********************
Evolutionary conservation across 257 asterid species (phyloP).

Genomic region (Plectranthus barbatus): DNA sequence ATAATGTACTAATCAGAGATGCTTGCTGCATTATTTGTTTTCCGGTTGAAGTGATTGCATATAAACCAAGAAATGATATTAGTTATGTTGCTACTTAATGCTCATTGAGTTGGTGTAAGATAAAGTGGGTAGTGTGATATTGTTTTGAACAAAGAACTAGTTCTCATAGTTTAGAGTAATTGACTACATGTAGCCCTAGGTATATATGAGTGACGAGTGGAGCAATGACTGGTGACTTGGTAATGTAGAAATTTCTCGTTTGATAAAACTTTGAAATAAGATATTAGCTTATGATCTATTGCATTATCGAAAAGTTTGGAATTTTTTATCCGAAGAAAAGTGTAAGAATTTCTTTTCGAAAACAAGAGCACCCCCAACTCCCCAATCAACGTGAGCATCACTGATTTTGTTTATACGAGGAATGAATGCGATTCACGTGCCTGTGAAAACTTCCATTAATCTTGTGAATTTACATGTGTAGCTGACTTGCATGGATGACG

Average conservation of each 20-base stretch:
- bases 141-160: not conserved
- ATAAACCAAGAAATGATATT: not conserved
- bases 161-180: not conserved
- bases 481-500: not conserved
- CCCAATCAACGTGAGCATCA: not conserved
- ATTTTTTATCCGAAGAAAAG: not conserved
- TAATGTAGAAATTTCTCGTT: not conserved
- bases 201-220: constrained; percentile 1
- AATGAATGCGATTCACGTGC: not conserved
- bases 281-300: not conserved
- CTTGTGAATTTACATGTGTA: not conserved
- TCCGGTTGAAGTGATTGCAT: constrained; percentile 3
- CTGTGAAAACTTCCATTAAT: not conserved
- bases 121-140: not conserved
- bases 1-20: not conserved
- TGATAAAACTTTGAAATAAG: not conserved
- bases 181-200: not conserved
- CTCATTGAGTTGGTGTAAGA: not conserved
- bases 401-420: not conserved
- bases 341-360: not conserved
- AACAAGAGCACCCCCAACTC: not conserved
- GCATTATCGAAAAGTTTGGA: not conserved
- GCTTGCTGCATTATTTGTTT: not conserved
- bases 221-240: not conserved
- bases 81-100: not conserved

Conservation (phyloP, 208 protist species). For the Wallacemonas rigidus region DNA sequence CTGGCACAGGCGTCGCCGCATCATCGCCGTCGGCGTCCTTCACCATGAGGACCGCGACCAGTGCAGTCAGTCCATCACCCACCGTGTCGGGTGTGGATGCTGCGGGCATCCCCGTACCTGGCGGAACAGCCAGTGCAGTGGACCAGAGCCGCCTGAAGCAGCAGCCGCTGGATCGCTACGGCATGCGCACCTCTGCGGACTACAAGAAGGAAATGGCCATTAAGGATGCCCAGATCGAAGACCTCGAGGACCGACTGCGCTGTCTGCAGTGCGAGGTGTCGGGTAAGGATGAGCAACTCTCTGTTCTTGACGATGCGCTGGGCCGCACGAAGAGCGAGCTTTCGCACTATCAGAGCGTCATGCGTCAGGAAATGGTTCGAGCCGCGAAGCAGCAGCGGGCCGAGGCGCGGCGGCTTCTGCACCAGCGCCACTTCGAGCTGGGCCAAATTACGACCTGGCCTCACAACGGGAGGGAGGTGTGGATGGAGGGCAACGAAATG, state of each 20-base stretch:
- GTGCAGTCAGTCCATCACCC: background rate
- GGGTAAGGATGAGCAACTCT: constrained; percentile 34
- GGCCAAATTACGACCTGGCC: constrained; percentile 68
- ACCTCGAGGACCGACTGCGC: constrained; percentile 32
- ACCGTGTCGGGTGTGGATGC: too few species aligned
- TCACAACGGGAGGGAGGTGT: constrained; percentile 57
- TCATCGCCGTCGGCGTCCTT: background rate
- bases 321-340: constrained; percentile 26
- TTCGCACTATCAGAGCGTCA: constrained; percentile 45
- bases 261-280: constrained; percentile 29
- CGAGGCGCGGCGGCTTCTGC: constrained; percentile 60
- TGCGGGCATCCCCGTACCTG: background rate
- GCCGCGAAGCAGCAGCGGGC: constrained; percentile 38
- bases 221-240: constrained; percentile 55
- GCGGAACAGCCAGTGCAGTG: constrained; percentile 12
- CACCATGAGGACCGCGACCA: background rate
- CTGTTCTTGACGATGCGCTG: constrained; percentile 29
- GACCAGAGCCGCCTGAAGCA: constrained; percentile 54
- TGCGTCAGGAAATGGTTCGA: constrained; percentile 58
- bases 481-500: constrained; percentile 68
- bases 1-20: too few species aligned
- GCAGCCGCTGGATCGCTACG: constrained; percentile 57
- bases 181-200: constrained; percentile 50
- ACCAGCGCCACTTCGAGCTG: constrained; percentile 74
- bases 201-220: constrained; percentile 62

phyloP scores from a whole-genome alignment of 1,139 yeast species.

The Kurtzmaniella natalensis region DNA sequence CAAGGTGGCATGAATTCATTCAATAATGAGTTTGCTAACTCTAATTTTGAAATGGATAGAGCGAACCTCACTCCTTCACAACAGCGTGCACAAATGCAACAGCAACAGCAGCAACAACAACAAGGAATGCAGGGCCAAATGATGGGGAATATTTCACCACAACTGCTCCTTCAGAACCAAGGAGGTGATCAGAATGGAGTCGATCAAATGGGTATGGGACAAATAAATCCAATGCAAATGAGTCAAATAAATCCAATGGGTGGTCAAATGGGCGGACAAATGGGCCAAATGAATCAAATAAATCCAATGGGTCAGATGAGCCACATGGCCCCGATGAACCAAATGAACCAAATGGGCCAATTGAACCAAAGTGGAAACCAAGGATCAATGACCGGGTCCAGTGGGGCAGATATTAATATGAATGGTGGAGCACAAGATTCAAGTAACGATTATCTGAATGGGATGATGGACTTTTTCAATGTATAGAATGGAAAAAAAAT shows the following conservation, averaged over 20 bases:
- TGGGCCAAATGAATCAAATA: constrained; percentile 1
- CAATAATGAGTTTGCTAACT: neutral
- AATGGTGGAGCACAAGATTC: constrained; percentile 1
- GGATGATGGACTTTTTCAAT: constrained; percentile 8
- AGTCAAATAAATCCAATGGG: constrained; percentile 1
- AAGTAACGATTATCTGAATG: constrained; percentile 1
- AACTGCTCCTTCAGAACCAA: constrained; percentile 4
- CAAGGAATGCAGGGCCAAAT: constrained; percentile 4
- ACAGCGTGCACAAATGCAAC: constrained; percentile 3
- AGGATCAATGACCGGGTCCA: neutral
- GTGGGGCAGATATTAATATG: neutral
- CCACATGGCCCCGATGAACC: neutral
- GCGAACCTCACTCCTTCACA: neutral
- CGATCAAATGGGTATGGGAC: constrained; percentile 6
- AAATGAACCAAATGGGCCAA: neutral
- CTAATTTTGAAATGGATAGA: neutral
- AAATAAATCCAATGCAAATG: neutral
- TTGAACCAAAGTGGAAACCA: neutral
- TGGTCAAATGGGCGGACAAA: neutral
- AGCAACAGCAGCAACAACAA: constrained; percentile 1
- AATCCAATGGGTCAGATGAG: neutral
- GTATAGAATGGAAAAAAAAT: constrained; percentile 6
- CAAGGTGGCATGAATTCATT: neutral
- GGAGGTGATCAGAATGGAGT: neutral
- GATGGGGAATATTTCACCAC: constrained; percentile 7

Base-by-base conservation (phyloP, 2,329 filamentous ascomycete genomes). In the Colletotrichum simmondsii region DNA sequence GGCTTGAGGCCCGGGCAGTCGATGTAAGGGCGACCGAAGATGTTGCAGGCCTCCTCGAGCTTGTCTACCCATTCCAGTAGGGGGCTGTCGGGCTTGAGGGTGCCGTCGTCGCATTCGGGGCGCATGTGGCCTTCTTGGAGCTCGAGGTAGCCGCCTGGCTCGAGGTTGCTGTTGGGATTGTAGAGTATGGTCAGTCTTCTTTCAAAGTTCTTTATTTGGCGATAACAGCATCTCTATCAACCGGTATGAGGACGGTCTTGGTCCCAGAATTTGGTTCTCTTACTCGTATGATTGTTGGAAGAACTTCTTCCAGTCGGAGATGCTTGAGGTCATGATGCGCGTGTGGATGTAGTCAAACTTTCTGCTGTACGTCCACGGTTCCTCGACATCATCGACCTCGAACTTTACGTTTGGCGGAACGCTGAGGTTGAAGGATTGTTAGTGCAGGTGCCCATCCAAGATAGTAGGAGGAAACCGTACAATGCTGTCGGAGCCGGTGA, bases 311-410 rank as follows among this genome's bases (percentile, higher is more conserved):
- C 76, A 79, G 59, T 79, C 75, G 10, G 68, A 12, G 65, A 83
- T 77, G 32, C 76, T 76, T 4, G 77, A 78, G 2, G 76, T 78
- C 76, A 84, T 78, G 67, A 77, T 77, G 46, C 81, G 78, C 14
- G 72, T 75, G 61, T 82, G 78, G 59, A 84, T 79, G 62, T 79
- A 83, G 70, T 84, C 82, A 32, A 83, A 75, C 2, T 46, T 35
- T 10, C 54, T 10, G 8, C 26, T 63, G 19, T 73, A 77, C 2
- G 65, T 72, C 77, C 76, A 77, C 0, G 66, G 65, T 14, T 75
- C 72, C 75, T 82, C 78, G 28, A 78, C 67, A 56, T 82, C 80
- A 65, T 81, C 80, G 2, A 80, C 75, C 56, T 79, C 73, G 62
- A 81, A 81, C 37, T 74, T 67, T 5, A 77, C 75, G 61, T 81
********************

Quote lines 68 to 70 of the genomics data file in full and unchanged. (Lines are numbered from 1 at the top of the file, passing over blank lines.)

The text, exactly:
- CCACATGGCCCCGATGAACC: neutral
- GCGAACCTCACTCCTTCACA: neutral
- CGATCAAATGGGTATGGGAC: constrained; percentile 6